Visiting Africa: A Short Guide for Researchers

Image| Wambui Mwangi
Image| Wambui Mwangi

1. Prepare. Prepare as you would for an important job interview. If a formal institution has invited you, read about the institution. If a department has invited you, read about the department. If specific scholars have invited you, read their work. Know it well. Have something to say about it.

2. You’re coming to co-create knowledge. Co-create.

3. Map the intellectual terrain. African intellectual work happens across multiple spaces, not simply in North American or European peer-reviewed journals and monographs. Look for exciting intellectual work on Facebook, Twitter, blogs, YouTube. Figure out how to engage that work. If you’re a very traditional scholar, get digital. And quickly.

4. You have been invited to share your research AND to speak to particular audiences. Do not forget your audience. Make your audience a priority. If no one tries to engage you, you have lost your audience.

5. Your hosts will probably know a lot about your country. We have friends and family living across the globe. We track their lives. Most African countries have digital newspapers online. Read. You don’t have to know everything, but you’re a researcher, not a tourist. Research.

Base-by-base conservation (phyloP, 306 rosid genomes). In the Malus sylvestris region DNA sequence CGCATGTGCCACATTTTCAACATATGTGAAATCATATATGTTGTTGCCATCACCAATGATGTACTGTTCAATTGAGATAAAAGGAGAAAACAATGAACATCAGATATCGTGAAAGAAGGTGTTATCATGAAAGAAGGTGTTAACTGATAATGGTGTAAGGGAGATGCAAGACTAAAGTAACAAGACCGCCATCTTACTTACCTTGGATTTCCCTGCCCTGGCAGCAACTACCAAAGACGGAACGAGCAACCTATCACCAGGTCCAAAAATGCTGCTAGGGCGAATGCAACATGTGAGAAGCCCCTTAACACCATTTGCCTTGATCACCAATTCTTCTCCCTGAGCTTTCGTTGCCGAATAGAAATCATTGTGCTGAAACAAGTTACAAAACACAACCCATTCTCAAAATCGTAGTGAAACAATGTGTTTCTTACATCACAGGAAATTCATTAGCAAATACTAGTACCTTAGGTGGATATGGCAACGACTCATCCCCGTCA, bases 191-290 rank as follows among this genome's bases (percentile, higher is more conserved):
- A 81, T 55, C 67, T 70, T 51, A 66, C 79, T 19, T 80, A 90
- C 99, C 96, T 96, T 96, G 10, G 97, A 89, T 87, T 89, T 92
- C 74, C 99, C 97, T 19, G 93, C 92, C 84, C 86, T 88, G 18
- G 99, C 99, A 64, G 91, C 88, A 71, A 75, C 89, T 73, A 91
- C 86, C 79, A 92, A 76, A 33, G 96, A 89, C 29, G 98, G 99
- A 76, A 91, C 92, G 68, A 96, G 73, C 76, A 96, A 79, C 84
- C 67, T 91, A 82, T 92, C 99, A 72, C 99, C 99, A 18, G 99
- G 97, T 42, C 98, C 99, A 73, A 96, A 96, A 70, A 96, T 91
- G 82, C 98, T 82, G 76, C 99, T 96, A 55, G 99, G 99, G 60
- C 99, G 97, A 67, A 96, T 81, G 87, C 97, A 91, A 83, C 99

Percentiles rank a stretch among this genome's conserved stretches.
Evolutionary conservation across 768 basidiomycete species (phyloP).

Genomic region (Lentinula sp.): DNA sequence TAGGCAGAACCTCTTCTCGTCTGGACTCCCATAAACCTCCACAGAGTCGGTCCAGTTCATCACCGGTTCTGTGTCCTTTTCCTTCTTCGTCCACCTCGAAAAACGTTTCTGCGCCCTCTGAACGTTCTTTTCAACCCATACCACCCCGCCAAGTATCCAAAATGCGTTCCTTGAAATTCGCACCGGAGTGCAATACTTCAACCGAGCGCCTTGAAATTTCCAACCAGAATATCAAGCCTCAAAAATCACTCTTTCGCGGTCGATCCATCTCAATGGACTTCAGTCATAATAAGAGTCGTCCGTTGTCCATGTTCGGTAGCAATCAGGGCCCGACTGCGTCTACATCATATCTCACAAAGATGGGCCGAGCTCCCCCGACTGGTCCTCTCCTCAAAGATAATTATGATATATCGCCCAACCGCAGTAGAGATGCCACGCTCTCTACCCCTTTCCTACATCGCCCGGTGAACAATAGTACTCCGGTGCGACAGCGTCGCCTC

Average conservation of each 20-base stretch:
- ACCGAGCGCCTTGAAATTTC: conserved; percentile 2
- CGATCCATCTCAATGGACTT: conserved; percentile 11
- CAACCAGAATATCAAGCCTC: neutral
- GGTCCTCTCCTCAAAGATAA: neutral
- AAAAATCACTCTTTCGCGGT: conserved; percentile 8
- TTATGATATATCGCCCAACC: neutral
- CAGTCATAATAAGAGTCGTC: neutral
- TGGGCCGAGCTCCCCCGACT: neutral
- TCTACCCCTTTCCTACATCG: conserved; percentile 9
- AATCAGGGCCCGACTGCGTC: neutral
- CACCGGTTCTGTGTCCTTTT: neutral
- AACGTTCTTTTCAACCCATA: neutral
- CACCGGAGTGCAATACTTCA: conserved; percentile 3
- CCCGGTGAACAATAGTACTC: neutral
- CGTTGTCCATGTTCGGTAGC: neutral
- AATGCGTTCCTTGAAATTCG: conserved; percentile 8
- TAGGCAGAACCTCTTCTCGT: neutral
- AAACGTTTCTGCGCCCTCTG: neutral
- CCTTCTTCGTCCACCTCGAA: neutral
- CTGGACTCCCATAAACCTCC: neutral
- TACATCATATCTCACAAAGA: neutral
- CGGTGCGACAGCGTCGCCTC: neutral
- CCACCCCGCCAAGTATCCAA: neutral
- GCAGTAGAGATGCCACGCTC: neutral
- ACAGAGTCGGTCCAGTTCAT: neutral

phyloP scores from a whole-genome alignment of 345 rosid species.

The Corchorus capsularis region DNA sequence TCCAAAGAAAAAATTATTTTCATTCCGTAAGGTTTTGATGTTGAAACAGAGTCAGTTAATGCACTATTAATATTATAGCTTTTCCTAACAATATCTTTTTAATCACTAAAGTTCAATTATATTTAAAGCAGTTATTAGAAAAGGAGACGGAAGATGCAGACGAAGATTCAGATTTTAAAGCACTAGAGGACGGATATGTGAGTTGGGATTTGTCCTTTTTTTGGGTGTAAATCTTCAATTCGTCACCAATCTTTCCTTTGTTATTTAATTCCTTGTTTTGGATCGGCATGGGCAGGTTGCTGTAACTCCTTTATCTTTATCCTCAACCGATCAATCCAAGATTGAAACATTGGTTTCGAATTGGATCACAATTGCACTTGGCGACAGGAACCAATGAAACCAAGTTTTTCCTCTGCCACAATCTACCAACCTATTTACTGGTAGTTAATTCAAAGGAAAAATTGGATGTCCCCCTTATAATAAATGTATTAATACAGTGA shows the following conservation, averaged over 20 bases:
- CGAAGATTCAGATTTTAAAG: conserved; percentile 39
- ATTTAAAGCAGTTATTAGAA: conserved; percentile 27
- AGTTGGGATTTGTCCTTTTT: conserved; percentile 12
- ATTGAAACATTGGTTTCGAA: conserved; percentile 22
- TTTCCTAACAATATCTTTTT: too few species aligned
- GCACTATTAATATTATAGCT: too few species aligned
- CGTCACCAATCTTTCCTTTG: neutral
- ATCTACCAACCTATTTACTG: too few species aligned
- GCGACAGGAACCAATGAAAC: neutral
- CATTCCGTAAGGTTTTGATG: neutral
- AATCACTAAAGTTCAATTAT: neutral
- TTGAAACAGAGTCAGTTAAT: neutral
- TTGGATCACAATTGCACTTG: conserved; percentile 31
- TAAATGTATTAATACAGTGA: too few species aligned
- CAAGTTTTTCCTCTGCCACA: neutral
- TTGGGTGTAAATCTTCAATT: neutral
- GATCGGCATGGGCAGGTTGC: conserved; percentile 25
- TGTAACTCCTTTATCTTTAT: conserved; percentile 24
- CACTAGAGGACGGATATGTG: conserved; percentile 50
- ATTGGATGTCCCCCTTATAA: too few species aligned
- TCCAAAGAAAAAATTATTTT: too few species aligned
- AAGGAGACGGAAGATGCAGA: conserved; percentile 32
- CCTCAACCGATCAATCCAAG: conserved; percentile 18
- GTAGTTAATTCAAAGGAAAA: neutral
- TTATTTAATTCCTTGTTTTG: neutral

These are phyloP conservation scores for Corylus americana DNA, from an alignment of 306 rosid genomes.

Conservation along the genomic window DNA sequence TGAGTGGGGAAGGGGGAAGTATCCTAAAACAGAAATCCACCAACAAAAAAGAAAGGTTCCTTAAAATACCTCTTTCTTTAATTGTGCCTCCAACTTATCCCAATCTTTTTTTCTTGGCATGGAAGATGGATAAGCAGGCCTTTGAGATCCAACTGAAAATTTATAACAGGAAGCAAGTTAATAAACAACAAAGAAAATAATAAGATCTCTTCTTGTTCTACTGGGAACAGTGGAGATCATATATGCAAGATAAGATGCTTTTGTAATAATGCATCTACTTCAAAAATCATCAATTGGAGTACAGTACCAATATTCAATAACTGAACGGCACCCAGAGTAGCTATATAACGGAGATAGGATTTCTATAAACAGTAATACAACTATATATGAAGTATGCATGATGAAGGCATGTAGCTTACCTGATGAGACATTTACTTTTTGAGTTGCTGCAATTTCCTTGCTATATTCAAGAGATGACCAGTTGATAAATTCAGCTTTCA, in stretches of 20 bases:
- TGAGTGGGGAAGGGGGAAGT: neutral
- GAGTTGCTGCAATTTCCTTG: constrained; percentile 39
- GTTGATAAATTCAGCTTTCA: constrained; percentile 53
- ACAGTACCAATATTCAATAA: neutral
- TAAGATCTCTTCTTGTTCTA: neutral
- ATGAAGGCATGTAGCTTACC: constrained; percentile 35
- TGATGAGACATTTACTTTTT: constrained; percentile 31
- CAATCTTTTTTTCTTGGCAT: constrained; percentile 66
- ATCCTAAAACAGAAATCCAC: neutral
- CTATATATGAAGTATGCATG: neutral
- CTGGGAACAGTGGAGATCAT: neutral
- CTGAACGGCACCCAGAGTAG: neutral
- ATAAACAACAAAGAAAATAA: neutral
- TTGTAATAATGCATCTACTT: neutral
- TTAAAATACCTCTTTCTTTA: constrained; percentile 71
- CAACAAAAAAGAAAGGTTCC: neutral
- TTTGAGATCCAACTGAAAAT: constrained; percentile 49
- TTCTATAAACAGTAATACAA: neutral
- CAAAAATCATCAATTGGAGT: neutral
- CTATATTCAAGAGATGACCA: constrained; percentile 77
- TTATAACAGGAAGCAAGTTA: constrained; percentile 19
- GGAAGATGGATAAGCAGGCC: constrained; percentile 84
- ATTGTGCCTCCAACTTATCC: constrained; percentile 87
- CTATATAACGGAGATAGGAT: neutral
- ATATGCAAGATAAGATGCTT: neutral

6. You are a researcher, not a tourist. Don’t act like a tourist.

7. Do not be condescending. Do not tell your hosts that they are “clever” or “bright” or “intelligent.” Do not act surprised when your conceptual paradigms are challenged. Engage those who challenge you.

8. Don’t turn us into native informants. Respect us as intellectual equals. Ask us the same kinds of questions you’d ask people you consider intellectual equals. Be rigorous. We can take it. Expect the same.

9. Do not discover us for us. Stop it. If you’re planning to say anything that starts with, “I discovered,” or “no one has ever done this before me,” or “I am the first to find this object here,” stop. Do not do it. You are wrong. Do not discover us for us.

10. Never ever presume to tell us what is “wrong with us” and how we can “fix” ourselves. If you’re tempted to “offer solutions,” resist the temptation. Figure out the work that’s being done. Try to find a way to enter existing conversations.

11. Do not presume that you have the right to access our most intimate lives. We may be hospitable, but we also have boundaries.

12. We are not on some train headed toward your version of the world. If you’re tempted to tell us how we can become more like you, don’t.

13. Be curious. Find out what we’re interested in. What we value. What we think is intellectually exciting. Learn from us.